NATIONAL

Defense minister urges intelligence unit to step up efforts to gain public trust

By Yonhap
  • Published : Aug 5, 2018 - 09:32
  • Updated : Aug 5, 2018 - 09:32

South Korea's defense minister urged an embattled military intelligence unit Saturday to stay away from politics and give up a sense of privilege in order to regain trust from the public.

Song Young-moo made the remarks during an inauguration ceremony for Lt. Gen. Nam Young-sin as the head of the Defense Security Command in the unit's headquarters, south of Seoul.

"I came to stand here with a heavier mind than ever," Song said. "I am seeing you with a sense of urgency that the DSC should be reborn as one for the people."


Song Young-moo, left, shakes hands with Lt. Gen. Nam Young-sin during an inauguration ceremony for the new head of the Defense Security Command in the unit`s headquarters, south of Seoul on Saturday. (Yonhap)

"Loyalty, honor and justice that your unit has been aiming for should be directed only at people ... It is our people that you should be afraid of the most," he added.

The DSC has been the focus of criticism due to allegations of political interference. It has been under fire for allegedly drawing up plans for the potential imposition of martial law to crack down on public demonstrations last year demanding then impeached President Park Geun-hye's ouster.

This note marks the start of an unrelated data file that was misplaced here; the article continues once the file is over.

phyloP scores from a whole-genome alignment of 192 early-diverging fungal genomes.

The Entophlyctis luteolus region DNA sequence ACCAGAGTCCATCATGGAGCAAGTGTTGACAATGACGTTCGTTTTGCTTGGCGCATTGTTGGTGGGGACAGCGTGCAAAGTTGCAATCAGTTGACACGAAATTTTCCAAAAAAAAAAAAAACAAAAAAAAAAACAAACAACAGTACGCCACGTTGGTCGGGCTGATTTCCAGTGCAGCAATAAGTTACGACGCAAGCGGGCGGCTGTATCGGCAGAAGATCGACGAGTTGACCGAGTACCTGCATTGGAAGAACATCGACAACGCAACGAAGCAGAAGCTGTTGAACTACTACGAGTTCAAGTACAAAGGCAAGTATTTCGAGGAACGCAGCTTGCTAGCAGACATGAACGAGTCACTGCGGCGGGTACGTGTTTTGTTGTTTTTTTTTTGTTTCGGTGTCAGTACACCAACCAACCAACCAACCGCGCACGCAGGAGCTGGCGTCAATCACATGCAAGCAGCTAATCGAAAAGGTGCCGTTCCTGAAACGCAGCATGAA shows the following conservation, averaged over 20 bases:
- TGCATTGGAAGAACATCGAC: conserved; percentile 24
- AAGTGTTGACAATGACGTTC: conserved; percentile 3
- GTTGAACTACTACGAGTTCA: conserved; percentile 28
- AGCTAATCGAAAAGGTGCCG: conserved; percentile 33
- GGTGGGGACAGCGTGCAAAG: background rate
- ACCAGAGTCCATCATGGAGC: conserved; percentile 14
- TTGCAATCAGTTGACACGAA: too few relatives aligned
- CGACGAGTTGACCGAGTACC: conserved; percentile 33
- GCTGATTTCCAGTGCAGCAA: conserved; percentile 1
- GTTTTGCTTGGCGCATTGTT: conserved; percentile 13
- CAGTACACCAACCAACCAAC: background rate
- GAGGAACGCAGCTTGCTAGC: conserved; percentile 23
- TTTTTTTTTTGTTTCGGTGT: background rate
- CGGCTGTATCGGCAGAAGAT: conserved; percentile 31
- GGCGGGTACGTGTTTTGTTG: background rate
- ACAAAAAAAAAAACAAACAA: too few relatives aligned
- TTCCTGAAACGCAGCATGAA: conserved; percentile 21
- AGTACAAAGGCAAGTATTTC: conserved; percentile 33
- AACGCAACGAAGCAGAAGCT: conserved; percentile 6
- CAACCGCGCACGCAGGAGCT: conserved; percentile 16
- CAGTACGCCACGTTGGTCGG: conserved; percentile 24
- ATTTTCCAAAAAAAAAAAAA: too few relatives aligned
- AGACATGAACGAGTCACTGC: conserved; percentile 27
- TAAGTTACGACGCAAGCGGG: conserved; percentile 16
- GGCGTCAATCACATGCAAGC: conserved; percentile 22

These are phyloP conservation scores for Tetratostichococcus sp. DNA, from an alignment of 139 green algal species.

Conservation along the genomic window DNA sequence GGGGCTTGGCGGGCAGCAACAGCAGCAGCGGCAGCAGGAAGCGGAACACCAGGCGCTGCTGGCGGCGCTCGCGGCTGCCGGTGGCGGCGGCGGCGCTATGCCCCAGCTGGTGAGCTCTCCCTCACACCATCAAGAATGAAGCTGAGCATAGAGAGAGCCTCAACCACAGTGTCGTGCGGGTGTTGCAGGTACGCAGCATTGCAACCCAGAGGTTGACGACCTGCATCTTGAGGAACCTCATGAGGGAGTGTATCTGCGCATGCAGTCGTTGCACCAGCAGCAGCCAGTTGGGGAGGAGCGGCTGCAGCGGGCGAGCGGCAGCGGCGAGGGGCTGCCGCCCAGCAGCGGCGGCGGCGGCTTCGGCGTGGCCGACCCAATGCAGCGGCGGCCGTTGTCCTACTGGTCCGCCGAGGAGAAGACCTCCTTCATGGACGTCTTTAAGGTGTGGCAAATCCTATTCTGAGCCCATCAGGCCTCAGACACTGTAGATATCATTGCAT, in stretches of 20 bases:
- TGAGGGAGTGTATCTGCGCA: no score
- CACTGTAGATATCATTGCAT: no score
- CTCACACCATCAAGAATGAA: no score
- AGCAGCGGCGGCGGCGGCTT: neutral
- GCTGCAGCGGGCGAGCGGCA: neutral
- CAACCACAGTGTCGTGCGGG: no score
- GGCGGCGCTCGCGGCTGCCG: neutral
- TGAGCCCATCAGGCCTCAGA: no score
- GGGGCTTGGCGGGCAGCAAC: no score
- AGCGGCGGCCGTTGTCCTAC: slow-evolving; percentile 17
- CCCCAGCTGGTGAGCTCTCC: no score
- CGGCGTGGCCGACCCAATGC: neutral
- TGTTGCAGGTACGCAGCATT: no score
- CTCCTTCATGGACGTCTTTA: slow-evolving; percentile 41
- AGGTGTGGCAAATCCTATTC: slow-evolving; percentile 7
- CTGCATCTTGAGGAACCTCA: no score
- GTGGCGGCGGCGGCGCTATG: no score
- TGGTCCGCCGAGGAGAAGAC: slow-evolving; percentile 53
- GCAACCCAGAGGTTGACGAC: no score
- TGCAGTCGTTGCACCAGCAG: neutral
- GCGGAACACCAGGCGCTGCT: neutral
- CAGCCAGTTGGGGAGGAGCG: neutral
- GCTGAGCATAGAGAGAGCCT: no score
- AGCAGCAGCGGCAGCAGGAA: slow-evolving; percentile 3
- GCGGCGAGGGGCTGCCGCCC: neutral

On Thursday, the defense ministry's reform task force proposed a series of sweeping changes for the unit, including slashing its 42,000 personnel by 30 percent, which were regarded as "close to the level of the command's disbandment."

Song said that there will be reforms of the DSC's "closed" personnel system and that efforts will be made to streamline legal and institutional frames for the unit to focus on security and counterintelligence "in a normal manner and procedure."

Nam, the new head of the DSC, pledged to recover its tarnished image related to controversy over its political involvement, surveillance of civilians and sense of privilege.

"The current situation is a life-or-death crisis we cannot come out of alive without change," he said. "Only through bone-cutting efforts, I, the commander and you will be able to turn our unit into a security and counterintelligence special unit that receives full support from the people." (Yonhap)